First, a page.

Emerging new technologies and Government initiatives such as the Ultra Fast Broadband and Rural Broadband initiatives in New Zealand have brought fibre optic cables into sharper focus in recent times.
Telecommunication network operators and ISPs who do not own their own cable network but wish to provide services to their customers using fibre optic cables have several options to procure the rights they need. The simplest of these is to obtain rights to use the amount of bandwidth required as “lit” (or activated) capacity on a third party’s fibre optic cable network. In this way, the purchaser of capacity does not have to “light” the fibre using its own equipment and instead can start transmitting voice and data communications via the fibre on day one.
Often, parties looking to procure such rights to capacity on a fibre optic cable network insist on purchasing the capacity pursuant to an “indefeasible right of use” (IRU). Under an IRU, the purchaser of capacity has an exclusive right to use a specified amount of capacity or bandwidth on the cable system for an agreed period of time. Payment is usually made upfront, with some on-going operational and maintenance fees payable over the life of the contract.
The insistence on the use of an IRU to purchase capacity is, at least in part, based on the view that, unlike a services contract, a capacity IRU conveys a property right on the purchaser that cannot be set aside in the event of insolvency of the supplier. Unfortunately, the instances where an IRU has been held to convey a property right are limited to very specific circumstances and purchasers should be careful not to place too much reliance on this idea when entering into a capacity IRU.
The use of IRUs is not limited to the purchase of capacity. IRUs can also be granted in respect of specific fibres within a cable. A “dark fibre” IRU, for example, gives the purchaser an exclusive right to use identifiable strands of un-activated or “dark” fibre within the cable (e.g. the glass strands numbered 3 and 4 in a cable that contains, for example, 3 fibre pairs). The purchaser would then need to attach its own equipment at each end of the fibre to activate or “light” the fibres before it could start transmitting communications over those fibres.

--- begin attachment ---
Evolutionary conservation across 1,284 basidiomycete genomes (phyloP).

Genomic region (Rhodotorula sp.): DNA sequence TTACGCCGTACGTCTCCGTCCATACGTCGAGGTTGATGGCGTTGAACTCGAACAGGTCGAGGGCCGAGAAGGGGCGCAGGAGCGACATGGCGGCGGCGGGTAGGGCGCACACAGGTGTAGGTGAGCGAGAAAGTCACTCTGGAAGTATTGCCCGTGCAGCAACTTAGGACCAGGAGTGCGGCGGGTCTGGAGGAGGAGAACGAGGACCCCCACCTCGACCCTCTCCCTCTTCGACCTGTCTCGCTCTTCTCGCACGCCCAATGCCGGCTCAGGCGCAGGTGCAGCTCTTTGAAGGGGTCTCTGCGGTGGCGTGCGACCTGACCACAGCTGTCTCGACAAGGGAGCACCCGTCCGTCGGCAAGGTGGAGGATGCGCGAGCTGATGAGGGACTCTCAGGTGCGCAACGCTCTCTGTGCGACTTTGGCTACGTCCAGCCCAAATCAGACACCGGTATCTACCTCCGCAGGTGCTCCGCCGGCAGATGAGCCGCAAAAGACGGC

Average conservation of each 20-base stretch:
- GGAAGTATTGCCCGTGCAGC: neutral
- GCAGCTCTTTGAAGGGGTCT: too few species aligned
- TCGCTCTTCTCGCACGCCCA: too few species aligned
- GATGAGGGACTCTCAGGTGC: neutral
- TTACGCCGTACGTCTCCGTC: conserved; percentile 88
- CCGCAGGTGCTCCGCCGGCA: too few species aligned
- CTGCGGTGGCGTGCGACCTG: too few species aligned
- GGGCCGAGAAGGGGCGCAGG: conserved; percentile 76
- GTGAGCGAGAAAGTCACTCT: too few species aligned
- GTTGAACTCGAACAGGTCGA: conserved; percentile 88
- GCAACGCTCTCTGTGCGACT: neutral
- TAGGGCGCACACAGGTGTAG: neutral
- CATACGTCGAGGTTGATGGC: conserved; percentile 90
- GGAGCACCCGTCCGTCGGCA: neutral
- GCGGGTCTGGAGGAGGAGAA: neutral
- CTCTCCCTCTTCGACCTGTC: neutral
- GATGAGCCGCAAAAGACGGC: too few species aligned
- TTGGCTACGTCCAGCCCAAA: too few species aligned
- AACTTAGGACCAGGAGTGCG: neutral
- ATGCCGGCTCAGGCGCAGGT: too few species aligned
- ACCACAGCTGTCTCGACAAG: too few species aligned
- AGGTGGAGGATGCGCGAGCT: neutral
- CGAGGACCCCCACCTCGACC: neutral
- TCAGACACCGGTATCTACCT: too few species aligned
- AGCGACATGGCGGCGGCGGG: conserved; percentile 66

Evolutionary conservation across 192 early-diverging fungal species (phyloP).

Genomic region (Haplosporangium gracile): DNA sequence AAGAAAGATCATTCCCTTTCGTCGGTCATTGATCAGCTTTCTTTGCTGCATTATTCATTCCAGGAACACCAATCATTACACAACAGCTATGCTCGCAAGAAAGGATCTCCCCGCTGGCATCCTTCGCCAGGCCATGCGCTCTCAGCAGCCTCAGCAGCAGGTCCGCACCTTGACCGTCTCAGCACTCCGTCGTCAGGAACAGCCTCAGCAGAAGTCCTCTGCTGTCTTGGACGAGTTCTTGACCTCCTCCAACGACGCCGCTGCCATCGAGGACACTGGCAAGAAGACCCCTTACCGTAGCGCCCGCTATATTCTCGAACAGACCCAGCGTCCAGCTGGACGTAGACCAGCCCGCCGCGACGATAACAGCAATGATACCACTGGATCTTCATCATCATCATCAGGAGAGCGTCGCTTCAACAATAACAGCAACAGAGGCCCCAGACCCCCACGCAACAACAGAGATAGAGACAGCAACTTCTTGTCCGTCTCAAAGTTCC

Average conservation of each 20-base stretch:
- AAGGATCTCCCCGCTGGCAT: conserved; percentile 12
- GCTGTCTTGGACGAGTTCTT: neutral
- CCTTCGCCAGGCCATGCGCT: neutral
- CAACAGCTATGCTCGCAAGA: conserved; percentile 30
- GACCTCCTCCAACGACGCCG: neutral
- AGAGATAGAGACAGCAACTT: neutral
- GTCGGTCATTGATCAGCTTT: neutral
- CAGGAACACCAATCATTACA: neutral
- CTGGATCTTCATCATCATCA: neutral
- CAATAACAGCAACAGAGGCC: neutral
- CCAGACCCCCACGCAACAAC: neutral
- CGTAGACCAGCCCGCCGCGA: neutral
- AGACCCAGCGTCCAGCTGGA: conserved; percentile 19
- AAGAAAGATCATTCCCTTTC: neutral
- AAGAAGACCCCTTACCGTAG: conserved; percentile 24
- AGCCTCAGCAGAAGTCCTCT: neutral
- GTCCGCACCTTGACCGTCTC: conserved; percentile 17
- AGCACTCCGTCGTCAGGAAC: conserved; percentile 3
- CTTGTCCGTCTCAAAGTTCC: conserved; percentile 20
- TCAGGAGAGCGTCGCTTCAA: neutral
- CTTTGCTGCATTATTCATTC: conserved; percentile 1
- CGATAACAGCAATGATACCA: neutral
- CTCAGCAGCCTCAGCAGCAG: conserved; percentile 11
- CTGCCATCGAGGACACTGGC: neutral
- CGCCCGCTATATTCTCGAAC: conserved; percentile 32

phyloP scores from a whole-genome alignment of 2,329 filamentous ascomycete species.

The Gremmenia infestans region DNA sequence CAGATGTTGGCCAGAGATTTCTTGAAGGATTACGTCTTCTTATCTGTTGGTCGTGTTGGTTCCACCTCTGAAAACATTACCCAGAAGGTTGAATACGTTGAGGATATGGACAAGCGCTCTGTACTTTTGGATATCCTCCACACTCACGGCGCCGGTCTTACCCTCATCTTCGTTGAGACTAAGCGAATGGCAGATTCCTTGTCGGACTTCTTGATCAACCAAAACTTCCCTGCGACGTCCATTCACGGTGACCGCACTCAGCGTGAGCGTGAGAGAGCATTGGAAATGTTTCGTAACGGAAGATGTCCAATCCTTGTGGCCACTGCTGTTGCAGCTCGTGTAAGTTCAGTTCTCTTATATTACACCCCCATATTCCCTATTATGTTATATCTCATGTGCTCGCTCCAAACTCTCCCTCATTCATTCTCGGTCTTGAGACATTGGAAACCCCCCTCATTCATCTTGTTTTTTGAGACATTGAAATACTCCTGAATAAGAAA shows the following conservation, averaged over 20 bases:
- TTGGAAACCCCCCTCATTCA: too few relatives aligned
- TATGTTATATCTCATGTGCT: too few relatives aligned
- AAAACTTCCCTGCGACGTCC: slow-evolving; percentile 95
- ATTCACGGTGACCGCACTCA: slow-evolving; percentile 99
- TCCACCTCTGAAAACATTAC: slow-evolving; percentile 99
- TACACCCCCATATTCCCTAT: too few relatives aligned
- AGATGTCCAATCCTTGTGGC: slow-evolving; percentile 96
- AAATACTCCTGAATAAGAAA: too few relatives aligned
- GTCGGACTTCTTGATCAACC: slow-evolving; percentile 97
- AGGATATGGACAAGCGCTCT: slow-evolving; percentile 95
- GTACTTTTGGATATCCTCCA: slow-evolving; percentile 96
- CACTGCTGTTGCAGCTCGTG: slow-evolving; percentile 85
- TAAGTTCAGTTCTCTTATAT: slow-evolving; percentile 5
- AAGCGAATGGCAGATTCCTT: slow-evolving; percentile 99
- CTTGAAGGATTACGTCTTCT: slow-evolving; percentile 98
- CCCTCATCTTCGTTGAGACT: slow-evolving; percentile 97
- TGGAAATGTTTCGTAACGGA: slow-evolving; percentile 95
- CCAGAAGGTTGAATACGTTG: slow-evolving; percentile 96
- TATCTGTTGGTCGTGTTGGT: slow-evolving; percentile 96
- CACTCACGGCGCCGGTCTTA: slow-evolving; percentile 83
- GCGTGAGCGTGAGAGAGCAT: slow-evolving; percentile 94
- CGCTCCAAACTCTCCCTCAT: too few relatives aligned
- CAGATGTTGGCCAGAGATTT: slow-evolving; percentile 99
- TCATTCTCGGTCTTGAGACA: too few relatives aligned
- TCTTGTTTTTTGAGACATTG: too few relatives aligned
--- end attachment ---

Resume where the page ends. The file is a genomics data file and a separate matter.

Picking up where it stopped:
While there are circumstances in which a dark fibre IRU has been found to be a property interest, these circumstances can be easily distinguished from the sale and purchase of capacity. One of the key factors affecting the determination of whether an IRU conveys a property right is whether or not there is a precisely identifiable asset to which the IRU relates. For example, in the case of a dark fibre IRU, the purchaser’s rights of use are in respect of fibres numbered 3 and 4 (using the example above) – a precisely identifiable asset. Even then, the dark fibre IRU would need to have a variety of other characteristics before a determination as to whether it conveys a property right can be made. This includes, among other things, a grant of rights for the useful life of the cable system that cannot be revoked even in the event of breach by the purchaser (although a claim for damages could still be made). In the case of a capacity IRU therefore, where it is the supply of capacity rather than a precisely identifiable asset to which the IRU relates, it is much harder to argue that a property interest is conveyed.
In effect, a capacity IRU is simply a set of contractual rights and obligations. To understand what the purchaser’s rights are (say, for example, in the event of insolvency of the supplier), you will need to look to the terms contained in the IRU agreement. As with all contracts, purchasers of capacity will need to ensure that the IRU agreement contains the rights and protections they require to address their concerns. If there are concerns about the solvency of a supplier, purchasers could negotiate payments over the life of the agreement rather than paying upfront to protect their position. In this way, purchasers of capacity who enter into a capacity IRU can minimise the chance of surprises if issues do arise.
For advice in relation to IRUs or the sale and purchase of capacity, please contact Anchali.
Social media image credit: Quino Al
WorldCom, Inc. and MCI WorldCom Network Services,Inc. v PPL Prism, LLC (United States Bankruptcy Court, Southern District of NewYork, 2006).